Key Takeaways From The Whistleblower Complaint On Trump’s Ukraine Call
The whistleblower complaint that helped fuel a historic impeachment inquiry into President Donald Trump was made public (minus a few redactions) on Thursday, just before a high-stakes congressional hearing with acting Director of National Intelligence Joseph Maguire.
A day earlier, a summary of Trump’s July 25 phone call, central to the whistleblower’s bombshell complaint, was released by the White House. The release surprised some on Capitol Hill, seeing as how its contents were so damning. The summary confirmed that Trump asked Ukrainian President Volodymyr Zelensky to investigate Joe Biden, who the president considers to be his biggest threat in the 2020 election ― which is ironic because asking a foreign country to interfere in a U.S. election is exactly what the whole 2016 Russia imbroglio was about.
But the whistleblower complaint goes further, alleging the president and White House officials attempted to use others to cover up Trump’s misdeeds.
You can see the redacted complaint for yourself here, or read on for some key takeaways.
The Trump administration tried to cover up records of the Ukrainian call.
The whistleblower, whose identity has not been made public, said that Trump “used the power of his office to solicit interference from a foreign country in the 2020 U.S. election” in the phone call and that the complainant and administration officials were “deeply concerned” about the behavior.
“Senior White House officials,” according to the complaint, stepped in to “lock down” all records of the call with the newly elected Ukrainian president. They were “directed” by White House lawyers to scrub the electronic transcript from a computer system where they are typically stored and move it to a secure system used for especially sensitive classified information.
“This set of actions underscored to me that White House officials understood the gravity of what had transpired in the call,” the whistleblower wrote.
Some officials worried this was an abuse of the top-secret computer system, because the call “did not contain anything remotely sensitive from a national security perspective,” the complaint said. Typically, the secure system is used for “codeword-level intelligence information, such as covert action.”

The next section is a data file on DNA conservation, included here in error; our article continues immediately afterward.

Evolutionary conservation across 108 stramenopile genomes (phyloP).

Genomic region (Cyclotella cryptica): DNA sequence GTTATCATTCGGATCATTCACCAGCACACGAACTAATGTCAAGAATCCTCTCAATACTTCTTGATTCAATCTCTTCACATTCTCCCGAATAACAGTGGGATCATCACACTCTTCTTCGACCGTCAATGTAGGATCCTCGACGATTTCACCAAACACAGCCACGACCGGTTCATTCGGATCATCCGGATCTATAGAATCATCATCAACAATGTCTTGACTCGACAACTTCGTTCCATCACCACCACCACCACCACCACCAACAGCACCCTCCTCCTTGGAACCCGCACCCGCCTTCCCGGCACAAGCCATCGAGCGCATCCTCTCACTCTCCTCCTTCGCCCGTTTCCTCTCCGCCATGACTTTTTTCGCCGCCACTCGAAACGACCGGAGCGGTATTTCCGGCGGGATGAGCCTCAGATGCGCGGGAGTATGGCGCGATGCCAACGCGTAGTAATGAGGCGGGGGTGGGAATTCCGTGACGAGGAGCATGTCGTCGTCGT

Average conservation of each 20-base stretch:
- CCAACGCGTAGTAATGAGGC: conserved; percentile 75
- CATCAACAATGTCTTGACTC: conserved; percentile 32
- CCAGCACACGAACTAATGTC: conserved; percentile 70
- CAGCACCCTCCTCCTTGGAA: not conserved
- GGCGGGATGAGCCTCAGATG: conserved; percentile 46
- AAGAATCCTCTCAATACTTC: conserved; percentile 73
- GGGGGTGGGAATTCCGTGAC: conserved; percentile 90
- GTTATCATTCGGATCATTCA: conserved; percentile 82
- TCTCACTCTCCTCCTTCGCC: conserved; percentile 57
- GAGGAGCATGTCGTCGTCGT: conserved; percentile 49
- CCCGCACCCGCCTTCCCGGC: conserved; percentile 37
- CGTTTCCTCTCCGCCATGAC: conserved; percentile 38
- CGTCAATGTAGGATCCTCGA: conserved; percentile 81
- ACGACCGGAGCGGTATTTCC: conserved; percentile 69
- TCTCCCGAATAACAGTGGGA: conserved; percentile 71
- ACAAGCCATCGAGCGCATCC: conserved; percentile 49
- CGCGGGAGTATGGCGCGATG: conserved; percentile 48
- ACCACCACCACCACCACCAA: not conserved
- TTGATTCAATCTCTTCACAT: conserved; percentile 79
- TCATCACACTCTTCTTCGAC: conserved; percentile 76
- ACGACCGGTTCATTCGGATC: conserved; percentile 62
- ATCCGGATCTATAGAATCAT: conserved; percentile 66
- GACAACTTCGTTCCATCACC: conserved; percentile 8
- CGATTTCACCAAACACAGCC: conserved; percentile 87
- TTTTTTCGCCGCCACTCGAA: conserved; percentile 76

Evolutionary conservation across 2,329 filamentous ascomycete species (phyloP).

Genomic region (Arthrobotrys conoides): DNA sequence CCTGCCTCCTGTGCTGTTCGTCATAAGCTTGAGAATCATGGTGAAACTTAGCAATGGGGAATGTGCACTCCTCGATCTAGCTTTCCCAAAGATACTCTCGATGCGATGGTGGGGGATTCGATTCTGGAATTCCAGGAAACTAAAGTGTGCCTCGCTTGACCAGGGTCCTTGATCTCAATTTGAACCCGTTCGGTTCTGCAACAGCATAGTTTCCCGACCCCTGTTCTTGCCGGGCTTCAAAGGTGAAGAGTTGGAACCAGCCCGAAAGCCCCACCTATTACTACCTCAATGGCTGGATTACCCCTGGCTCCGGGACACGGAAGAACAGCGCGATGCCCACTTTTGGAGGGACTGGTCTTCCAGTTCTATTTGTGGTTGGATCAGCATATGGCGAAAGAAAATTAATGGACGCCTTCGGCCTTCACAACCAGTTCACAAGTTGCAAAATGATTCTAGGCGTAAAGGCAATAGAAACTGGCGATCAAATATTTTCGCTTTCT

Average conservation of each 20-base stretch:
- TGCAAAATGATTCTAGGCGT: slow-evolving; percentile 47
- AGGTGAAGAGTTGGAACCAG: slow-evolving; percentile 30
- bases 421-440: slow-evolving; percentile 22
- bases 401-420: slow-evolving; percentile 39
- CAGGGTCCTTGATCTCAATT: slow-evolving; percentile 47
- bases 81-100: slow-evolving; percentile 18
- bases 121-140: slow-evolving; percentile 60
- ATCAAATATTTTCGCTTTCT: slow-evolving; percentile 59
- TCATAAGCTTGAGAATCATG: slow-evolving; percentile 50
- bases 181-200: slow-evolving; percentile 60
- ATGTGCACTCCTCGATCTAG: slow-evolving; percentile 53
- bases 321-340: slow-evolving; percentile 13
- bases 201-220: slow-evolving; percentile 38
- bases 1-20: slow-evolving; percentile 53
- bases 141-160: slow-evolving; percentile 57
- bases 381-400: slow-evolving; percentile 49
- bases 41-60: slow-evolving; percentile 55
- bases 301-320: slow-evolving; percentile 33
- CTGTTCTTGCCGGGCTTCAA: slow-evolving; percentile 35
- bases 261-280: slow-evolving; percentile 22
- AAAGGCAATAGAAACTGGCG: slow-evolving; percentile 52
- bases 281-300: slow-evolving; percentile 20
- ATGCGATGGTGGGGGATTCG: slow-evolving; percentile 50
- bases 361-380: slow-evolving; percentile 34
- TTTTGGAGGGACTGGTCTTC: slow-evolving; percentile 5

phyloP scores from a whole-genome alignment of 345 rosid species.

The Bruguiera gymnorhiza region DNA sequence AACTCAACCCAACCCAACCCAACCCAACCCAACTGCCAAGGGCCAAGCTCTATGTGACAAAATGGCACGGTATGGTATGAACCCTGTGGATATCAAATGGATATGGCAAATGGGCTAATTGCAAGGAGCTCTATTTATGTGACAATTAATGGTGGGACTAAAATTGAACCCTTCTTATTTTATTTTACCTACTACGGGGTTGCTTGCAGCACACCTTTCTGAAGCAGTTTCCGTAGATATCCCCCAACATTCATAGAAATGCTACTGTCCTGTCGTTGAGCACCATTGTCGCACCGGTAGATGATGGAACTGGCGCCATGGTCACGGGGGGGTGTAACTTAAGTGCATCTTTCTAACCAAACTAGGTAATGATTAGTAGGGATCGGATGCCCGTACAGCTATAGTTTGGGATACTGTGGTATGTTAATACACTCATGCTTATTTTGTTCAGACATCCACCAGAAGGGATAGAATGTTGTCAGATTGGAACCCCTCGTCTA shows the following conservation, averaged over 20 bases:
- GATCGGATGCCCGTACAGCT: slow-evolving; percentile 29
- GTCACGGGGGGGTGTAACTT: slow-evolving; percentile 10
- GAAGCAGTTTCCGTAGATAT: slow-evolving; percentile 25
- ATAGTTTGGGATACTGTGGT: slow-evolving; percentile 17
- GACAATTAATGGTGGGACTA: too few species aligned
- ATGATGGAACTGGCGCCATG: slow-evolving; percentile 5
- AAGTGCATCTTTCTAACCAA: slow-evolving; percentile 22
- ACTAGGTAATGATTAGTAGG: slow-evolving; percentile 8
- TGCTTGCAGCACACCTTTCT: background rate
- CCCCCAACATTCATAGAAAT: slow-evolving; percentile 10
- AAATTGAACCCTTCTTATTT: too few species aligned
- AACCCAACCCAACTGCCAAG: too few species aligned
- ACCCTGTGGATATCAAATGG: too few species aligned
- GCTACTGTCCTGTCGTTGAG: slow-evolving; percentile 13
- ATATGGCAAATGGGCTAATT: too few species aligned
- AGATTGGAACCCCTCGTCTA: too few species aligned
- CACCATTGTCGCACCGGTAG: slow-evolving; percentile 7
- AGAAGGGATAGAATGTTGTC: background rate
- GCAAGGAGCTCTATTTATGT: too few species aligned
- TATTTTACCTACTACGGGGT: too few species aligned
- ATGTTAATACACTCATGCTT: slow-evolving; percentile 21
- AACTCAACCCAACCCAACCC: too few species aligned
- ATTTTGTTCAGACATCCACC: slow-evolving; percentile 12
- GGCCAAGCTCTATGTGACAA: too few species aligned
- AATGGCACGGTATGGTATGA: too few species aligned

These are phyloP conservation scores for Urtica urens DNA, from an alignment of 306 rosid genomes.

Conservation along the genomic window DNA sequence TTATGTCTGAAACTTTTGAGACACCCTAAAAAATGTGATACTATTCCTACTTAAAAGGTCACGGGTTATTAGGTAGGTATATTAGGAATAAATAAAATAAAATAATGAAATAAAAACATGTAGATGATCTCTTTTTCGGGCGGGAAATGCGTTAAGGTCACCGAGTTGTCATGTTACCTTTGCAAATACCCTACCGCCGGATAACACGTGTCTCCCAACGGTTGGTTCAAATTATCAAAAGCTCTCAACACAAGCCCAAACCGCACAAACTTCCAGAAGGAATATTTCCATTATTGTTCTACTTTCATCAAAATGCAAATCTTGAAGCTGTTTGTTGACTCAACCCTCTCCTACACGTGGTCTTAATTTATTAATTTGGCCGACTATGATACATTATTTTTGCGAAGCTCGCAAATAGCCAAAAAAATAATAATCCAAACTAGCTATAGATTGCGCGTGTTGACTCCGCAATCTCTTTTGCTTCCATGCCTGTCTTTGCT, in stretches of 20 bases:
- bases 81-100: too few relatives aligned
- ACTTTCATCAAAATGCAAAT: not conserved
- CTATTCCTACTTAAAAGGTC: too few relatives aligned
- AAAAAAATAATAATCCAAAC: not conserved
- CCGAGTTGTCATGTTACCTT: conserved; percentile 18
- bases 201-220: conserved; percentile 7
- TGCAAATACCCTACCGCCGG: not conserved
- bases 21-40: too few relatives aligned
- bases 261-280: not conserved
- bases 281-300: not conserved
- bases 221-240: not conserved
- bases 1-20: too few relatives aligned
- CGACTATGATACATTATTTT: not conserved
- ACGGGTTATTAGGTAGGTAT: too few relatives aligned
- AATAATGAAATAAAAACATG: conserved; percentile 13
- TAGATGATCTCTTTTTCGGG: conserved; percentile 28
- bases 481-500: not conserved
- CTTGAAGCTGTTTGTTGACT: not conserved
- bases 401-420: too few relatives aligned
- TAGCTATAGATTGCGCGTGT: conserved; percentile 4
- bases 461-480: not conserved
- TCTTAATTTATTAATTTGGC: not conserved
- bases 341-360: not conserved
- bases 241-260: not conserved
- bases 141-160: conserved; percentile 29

Trump appears to have squirreled away records of calls before, in order to protect politically sensitive information.
From the complaint: “According to White House officials I spoke with, this was ‘not the first time’ under this Administration that a Presidential transcript was placed into this codeword-level system solely for the purpose of protecting politically sensitive ― rather than national security sensitive ― information.”
The complaint gave no indication what those other calls might have been about, or if they might be relevant to the impeachment inquiry.
There might have been a “quid pro quo.”
Discussion of the Trump-Zelensky call, including whether it supports impeachment, has involved lots of speculation over whether the U.S. leader threatened to withhold military aid to Ukraine if Zelensky did not acquiesce to Trump’s demands.
At the bottom of an appendix to the complaint, the whistleblower wrote: “As of early August, I heard from U.S. officials that some Ukrainian officials were aware that U.S. aid might be in jeopardy, but I do not know how or when they learned of it.”
Otherwise the complaint barely touches on military aid. But it does suggest that a future meeting between Trump and Zelensky, which the Ukrainian leader wanted, would “depend on whether Zelensky showed willingness to ‘play ball.’”
Rudy Giuliani and two U.S. ambassadors helped Ukraine meet Trump’s demands.
Rudy Giuliani, the former New York mayor who is now Trump’s personal attorney, engaged in a series of meetings and visits with Ukrainian officials in order to advance the president’s interests, the complaint says.
Two U.S. ambassadors also tried to help Zelensky “navigate” Trump’s demands. According to the complaint, U.S. Special Representative for Ukraine Negotiations Kurt Volker and U.S. Ambassador to the European Union Gordon Sondland visited Kiev the day after the call. The call summary suggests Attorney General William Barr was involved here in some way, but the whistleblower doesn’t seem to know too much about that.
“I do not know the extent to which, if at all, Mr. Giuliani is directly coordinating his efforts on Ukraine with Attorney General Barr or [U.S. Attorney John] Durham,” who was assigned by Barr lead an investigation into the origins of the Russia inquiry, the whistleblower wrote in a footnote. Conspiracy theorists believe that hackers behind the 2016 Democratic National Committee server intrusion were not working for Russia, an idea Giuliani is also pursuing.
All of this was met with concern. “Starting in mid-May, I heard from multiple U.S. officials that they were deeply concerned by what they viewed as Mr. Giuliani’s circumvention of national security decisionmaking processes to engage with Ukrainian officials and relay messages back and forth between Kyiev and the President,” the whistleblower wrote.
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